The types of areas we targeted included casting to rocky points and reefs—boulder-strewn cabbage beds, large weed beds in the back of sandy bays, as well as some current areas. By way of baits, we experimented a lot with bucktails, jerkbaits, shallow-running crankbaits, and topwaters for fishing these classic shallow water spots where the muskies should have been. For the most part, they were not.

Some call the muskie the 'fish of 10,000 casts,' which all good muskie fishermen know is not the case in Ontario during the best times of year. Summing it all up, we were only able to fish a full second day and a portion of the third. In that time, however, we were able to catch four muskies—three for Spence, and one for me. Spence got his first fairly small muskie casting a crank to a weedy, rocky point. His second was caught after an amazing follow and figure 8 with a red bucktail. We were able to film that 43-or-so inch muskie chasing the bait, which will be exciting to see in the upcoming “Good Fishing” episode resulting from this adventure. Spence’s last muskie came after pitching back to a follow I had.

My only muskie—the biggest of our time fishing together—came by tossing a Bucher Top Raider in loon color. The fish came up and just crushed it. Wham! Gosh that 45-inch muskie fought hard and even came up for a jump! Noticing she had two treble hooks well set, we took a little extra time watching her fight for the camera. In the end, both hooks popped free before we could technically land her, but I certainly counted that fish as a catch. Had we not messed around, we could have easily landed that fish.

For the conditions, we did very well at Reid’s Birch Island Resort, though typically we’d have seen three or four times the muskies we did. We had four bites, caught four fish and had another dozen follows—one of which was a big one that totally chased my bait throughout a three-lap figure 8. I thought for sure she would bite, but eventually that big cruiser just slid off and away.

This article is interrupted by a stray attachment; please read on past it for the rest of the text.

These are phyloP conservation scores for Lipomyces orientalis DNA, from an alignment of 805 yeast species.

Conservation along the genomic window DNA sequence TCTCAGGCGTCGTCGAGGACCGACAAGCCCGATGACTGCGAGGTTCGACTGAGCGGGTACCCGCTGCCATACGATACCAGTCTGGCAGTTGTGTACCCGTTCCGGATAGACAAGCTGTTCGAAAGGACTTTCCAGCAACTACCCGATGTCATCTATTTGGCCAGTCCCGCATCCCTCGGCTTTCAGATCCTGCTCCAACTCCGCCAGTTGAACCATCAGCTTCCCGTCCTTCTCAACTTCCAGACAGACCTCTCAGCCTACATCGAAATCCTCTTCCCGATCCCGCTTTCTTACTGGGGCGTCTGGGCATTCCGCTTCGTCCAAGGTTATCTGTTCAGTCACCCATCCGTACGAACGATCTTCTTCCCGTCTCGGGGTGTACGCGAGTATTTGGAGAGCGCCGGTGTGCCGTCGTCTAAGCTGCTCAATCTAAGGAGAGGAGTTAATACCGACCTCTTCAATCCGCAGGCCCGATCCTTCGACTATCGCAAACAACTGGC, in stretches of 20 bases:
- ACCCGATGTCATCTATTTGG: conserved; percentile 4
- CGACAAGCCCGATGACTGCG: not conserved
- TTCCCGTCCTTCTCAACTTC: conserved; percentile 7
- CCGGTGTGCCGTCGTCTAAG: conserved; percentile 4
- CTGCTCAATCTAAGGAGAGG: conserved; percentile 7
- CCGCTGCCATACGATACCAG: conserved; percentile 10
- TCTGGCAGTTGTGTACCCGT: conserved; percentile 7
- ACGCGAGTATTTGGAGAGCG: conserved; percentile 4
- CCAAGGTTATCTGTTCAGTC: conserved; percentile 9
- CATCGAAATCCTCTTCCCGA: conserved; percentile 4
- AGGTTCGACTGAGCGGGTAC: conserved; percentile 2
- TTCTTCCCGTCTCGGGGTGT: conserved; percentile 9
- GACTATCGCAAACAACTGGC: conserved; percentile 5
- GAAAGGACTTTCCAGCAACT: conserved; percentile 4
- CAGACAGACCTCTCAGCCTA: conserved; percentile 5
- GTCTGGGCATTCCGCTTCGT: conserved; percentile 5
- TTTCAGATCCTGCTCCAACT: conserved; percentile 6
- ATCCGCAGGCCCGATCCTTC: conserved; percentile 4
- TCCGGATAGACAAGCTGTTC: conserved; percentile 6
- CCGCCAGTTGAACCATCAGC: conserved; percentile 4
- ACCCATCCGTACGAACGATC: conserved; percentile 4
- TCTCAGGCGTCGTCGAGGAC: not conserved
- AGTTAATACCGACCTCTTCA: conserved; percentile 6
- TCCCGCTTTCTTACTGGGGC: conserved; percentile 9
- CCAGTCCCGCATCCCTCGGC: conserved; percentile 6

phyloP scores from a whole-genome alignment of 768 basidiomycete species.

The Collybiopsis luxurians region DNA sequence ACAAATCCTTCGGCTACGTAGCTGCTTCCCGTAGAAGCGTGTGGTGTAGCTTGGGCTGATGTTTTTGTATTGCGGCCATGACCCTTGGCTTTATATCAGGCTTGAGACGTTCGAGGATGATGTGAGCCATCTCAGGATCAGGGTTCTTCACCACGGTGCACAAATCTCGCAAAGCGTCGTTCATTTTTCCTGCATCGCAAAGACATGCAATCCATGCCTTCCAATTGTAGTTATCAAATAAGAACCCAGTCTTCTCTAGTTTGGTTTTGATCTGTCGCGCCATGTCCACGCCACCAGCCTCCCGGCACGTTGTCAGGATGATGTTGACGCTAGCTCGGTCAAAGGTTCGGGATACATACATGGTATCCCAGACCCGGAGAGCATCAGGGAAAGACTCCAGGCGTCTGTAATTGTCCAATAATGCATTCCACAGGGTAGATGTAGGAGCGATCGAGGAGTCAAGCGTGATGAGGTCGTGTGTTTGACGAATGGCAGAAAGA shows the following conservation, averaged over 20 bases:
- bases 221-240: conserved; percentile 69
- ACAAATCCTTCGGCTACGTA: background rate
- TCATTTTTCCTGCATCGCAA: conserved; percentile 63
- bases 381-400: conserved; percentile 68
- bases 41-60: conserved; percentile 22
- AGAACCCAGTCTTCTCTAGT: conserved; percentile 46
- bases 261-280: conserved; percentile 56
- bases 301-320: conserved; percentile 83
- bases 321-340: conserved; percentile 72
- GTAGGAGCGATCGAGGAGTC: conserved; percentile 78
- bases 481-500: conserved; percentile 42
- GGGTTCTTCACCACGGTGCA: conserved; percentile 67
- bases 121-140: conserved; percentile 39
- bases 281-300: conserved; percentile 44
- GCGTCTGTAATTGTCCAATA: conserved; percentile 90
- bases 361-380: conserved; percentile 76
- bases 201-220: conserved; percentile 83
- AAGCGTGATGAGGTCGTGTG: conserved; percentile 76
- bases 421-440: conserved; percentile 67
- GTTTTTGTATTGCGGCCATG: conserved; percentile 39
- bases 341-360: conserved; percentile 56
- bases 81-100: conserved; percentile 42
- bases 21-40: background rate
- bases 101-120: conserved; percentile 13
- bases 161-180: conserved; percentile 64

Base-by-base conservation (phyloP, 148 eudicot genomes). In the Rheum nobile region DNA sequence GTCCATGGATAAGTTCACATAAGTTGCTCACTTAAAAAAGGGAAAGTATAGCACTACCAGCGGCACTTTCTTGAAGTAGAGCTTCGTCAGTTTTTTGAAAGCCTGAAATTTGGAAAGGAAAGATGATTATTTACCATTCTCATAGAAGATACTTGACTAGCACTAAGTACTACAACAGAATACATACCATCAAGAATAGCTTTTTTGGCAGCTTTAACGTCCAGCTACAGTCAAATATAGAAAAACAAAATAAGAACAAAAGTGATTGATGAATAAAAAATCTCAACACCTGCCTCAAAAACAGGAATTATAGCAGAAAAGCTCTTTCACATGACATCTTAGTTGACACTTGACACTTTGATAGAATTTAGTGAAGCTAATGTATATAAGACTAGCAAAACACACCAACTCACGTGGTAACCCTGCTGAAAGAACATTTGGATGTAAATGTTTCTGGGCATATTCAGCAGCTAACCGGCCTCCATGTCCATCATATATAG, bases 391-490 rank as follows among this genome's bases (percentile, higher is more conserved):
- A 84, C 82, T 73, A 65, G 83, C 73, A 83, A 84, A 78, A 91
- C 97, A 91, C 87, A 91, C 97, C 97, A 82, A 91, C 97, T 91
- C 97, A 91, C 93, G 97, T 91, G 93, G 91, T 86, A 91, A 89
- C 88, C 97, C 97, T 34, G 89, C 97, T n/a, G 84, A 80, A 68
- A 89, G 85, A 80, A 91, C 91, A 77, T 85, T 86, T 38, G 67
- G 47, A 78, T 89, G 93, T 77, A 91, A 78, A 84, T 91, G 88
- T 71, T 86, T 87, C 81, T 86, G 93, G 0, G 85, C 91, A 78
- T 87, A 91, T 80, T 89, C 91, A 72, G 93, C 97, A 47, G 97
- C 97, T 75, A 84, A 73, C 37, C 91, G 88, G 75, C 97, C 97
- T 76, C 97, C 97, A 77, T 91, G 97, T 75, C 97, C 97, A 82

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Now comes the “you should have been there” story the day following our departure. Guides Kris Gaune and Phil Reid Jr. landed two monster muskies while fishing the same exact spots we’d been flinging baits at for a day and a half. See those pictured here if only to make you drool and speak for the muskie fishing anglers have to wait up in Ontario. We were one day late…just one day!

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The Winnipeg River System and the bodies of water connecting it in the Minaki area of Northwestern Ontario offer fantastic fishing for not only muskie, but walleye, northern pike, smallmouth bass and more. So, for those of you looking for a new spot to capture the Ontario experience, I couldn’t recommend Reid’s Birch Island Resort and the tiny community of Minaki more highly. Beyond the fishing, you’ll find everything and everyone first rate!

Contact Information

Reid’s Birch Island Resort
Web: www.reidsbirchislandresort.com
PH: (807) 2214-3471
Email: [email protected]

1 comment

  1. Bryan Stelzner 4 March, 2018 at 02:29 Reply

    Enjoyed reading the article. I’m going to Minaki for the first time this June and hope to find the walleyes hungry. Really looking forward to it. Thanks Babe.